If they show me no consideration why should I have to put up with it. If these noisy people show no respect for others then then deserve all they get.

    • I, too, completely agree with you. The audience absolutely does not know how to behave in concerts any more. Somebody has to let them know. And the best way to do it is from stage. It is the parents’ problem – not the artist’s – that they selfishly brought their sick child to spoil the concert for the soloist and for the patrons who were sitting nearby and had their enjoyment of the piece broken by their child’s unwanted noises. Do not bring your young – and/or sick – children to live evening concerts. It is utterly disrespectful to the performer and other audience members.

  • I totally agree with Norman on this, that, as he said earlier, “A performer should not respond to audience disruption, accidental or otherwise. A performer needs to be ‘in the zone’, in a separate space, to maintain an illusion of inspiration that is unaffected by the mundane.”

    This entire event underlines for me why the classical music world is a decrepit and highly pretentious affair, alienating to all, but the initiated. What Ms. Chung did to that child will stay with that child for the rest of her life and the probable well-meaning intentions of her parents, to bring a child to such a concert, to expose them to great music, to a great artist, were ruined. I wouldn’t doubt if that child would now be revolted by the stuffy, pretentious world of classical music. If Ms. Chung is unable to concentrate because in an audience of nearly 2,000 people there are some coughs in December, then she must only play for small intimate, private gatherings with the prerequisite that all those in attendance may not cough, sniffle, fidget…and while were at it, neither breathe nor fart while she plays.

    May the “classical music museum” and all of the artists and public, who want to be its watchmen, rest in peace…forever!

    • Oh Roland.

      >>“A performer should not respond to audience disruption, accidental or otherwise. A performer needs to be ‘in the zone’, in a separate space, to maintain an illusion of inspiration that is unaffected by the mundane.”

      Come off it. Why do they say ‘quiet please’ at the tennis, or golf? Try telling Tiger Woods that he should have been in the zone when someone let a klaxon off during his backswing. I’d LOVE to see his reaction.

      >>What Ms. Chung did to that child will stay with that child for the rest of her life and the probable well-meaning intentions of her parents, to bring a child to such a concert, to expose them to great music, to a great artist, were ruined. I wouldn’t doubt if that child would now be revolted by the stuffy, pretentious world of classical music.

      You’re right. I think she’ll probably come back stamping in about 20 years and lawsuit the hell out of Chung’s children. I’d love to find all the adults who told me what to do when I was a baby and pay them back for, you know, my LIFE.

      >>May the “classical music museum” and all of the artists and public, who want to be its watchmen, rest in peace…forever!

      Wait, why everyone all of a sudden? I thought you were just cross at Ms Chung, even though I think you may not have been at the concert. Now this envoi – apparently you’re cross at everyone in classical music. This is awful. You need some peace and quiet. Let me find you a nice little room with running water, balsam aromas, and a big ol’ coughing baby.

  • I’m in agreement with BOTH sides of the issue here. For me, the “modern”
    audience has not been “trained” for stretches of concentration needed to
    listen either to music or the theatre either. However, this “modern” audience
    can sit for hours watching a sports game or playing with computer games.
    Pinter commented on this when he said he’s written a play for 45 minutes
    & still “they” think it’s too long! On other side, when Artur Rubenstein was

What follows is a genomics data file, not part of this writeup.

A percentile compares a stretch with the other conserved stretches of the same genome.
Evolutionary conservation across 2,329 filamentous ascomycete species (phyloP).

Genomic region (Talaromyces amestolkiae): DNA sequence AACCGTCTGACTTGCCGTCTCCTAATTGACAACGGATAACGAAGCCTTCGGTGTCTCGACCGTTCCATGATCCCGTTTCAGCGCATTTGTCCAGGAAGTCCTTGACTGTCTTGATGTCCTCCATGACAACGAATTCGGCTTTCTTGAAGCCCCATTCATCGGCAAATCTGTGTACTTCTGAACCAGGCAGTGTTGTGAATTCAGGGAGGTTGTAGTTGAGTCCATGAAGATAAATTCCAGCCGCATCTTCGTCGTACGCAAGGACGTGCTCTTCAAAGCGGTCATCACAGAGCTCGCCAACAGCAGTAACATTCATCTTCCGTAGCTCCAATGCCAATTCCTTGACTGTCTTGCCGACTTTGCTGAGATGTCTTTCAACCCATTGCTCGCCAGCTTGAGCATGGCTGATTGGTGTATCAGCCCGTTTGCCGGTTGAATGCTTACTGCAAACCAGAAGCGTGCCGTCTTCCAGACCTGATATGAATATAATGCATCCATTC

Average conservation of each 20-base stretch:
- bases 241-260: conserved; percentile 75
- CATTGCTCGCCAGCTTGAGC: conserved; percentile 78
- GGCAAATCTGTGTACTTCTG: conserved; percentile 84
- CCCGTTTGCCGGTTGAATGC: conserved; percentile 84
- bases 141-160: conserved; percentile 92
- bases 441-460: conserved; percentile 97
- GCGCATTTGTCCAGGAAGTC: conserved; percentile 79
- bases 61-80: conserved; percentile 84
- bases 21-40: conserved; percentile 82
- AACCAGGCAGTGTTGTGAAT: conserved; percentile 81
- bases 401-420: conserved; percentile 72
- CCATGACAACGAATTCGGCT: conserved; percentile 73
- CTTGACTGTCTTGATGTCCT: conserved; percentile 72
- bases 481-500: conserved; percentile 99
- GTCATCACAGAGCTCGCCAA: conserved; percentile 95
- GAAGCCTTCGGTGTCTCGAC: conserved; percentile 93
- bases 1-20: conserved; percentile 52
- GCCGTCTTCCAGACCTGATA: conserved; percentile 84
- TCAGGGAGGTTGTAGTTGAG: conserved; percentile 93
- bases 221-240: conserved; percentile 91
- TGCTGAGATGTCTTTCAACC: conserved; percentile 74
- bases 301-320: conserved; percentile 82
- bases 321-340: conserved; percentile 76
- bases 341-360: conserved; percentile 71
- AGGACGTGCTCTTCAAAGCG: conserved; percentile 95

giving his 3 concerts @ 80 bithday celebration series @ Carnegie, while
    I could have “killed” the woman who came in late with rattling shopping bag
    for ALL 3 concerts (why she was admitted I don’t know–I complained). Her
    actions didn’t seem to bother Rubenstein’s concentration, went on playing
    Chopin’s nocturne unperturbed (while I didn’t). I still think it’s parents’
    failure to “train” their children how to sit & really listen to music or a theatrical
    performance (my grandfather instructed me very firmly HOW to sit, where your
    hands are, etc., very Germanic but excellent as I was going to live performances
    from age 5). Guess I’ll have to follow Rubenstein’s example (maybe all of us including performers).

  • “SHUT UP WITH YOUR DAMN COUGHING.”

    The great Jon Vickers to a Dallas audience in 1975 during a performance of what came to be known as Dristan und Isolde

    Too bad Vickers isn’t around to deal with people and their damn cell phones and texting

  • Obviously the way Ms. Chung(and also MTT) handled this issue was rude and inconsiderate, and I definitely fear we just lost a few more future audience members during these outbursts, but as a performer, I do find it perplexing and often infuriating how 90% of soft, magical moments are interrupted by someone coughing right through them. I used to chalk this up to just the perils of live performance, but a recital of Thomas Quasthoff I saw in Boston changed my attitude. Quasthoff had been talking to the audience throughout the recital, but at the beginning of the second half, he politely and eloquently(sadly I forget what the exact words were) asked the audience to refrain from coughing during the music and(this was the amazing part) also in between songs. He didn’t shame anyone and he actually sympathized with the audience, but he theorized that it was impossible for so many people to have colds and asked that if you didn’t really have to cough, then why do it? No one I saw was offended by this(and most of the audience was guiltily laughing) and the amazing thing was, it worked! I heard one cough for the entire second half, and it was in between songs. The silence and attention that descended on the hall was breathtaking during that 45 minutes, and I’ll never forget it. So, it is definitely possible to make people stop coughing and making noise. Perhaps all we need to do is ask nicely?

    • Well, not many people have the greatness of Quasthoff. That’s the way to do it I guess… Being polite and inviting people. Not awaiting respect, real respect is always two sided. Respect through authority or intimidation doesn’t work. Well, not really.